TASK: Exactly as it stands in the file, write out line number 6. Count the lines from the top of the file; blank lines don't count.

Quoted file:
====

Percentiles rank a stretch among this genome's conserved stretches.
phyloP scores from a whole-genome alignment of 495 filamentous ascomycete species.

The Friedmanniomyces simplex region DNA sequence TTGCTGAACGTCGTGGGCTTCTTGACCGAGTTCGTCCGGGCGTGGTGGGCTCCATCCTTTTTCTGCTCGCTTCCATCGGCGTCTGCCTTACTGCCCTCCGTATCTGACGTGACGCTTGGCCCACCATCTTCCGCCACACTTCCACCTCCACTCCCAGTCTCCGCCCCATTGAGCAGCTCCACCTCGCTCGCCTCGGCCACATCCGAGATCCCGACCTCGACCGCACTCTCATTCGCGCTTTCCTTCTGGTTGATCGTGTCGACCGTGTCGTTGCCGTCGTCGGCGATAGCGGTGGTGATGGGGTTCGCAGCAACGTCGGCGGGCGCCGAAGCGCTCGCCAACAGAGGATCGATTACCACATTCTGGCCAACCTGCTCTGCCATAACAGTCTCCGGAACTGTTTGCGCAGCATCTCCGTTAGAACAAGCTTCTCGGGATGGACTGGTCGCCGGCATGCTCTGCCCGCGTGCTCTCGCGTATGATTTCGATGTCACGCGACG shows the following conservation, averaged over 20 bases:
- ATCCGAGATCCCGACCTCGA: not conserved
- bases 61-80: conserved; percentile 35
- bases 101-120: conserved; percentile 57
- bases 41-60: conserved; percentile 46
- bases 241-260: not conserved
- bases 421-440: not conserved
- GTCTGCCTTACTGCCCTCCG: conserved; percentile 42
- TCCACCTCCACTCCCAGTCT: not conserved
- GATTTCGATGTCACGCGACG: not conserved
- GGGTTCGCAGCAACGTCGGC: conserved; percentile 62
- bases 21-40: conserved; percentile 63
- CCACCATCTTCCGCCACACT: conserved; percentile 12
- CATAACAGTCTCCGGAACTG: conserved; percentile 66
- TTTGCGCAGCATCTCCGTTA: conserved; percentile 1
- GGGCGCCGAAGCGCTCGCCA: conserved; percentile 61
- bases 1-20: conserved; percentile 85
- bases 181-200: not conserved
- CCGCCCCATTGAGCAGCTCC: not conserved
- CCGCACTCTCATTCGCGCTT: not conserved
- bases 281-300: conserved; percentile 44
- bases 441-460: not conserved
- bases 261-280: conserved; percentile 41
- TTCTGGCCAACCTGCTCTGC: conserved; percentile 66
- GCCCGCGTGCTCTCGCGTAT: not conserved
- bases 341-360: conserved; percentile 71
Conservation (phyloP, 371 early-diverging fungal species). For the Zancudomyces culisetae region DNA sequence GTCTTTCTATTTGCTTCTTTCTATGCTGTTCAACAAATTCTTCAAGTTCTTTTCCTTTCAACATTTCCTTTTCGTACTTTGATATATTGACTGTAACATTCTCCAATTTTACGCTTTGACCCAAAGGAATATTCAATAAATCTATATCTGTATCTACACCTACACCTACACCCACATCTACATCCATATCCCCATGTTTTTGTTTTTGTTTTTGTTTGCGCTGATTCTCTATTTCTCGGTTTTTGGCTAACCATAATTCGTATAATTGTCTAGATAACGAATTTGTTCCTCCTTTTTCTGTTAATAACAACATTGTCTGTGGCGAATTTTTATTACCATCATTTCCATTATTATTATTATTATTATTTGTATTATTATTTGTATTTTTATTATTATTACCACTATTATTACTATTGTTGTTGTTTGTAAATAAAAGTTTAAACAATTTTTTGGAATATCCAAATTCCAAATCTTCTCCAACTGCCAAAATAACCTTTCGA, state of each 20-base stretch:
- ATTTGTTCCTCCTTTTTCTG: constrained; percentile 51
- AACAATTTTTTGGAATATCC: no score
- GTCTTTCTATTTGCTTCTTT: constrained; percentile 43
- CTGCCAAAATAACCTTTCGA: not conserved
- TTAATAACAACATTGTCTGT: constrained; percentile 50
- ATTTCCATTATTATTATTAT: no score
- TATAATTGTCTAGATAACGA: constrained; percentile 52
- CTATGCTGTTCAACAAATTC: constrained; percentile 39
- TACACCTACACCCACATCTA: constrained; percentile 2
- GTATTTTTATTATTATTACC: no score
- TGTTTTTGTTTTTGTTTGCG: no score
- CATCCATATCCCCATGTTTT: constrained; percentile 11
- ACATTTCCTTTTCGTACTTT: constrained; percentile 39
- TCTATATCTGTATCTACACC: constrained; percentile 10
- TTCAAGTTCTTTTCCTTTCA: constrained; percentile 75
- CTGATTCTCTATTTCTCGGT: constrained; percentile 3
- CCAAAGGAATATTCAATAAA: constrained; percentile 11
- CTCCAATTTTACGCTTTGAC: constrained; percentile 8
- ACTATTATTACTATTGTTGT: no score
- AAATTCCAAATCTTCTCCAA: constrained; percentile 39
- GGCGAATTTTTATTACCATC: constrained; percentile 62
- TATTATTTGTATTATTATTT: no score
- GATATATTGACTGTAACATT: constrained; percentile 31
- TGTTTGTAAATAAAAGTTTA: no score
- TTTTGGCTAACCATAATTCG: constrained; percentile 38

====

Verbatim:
- bases 101-120: conserved; percentile 57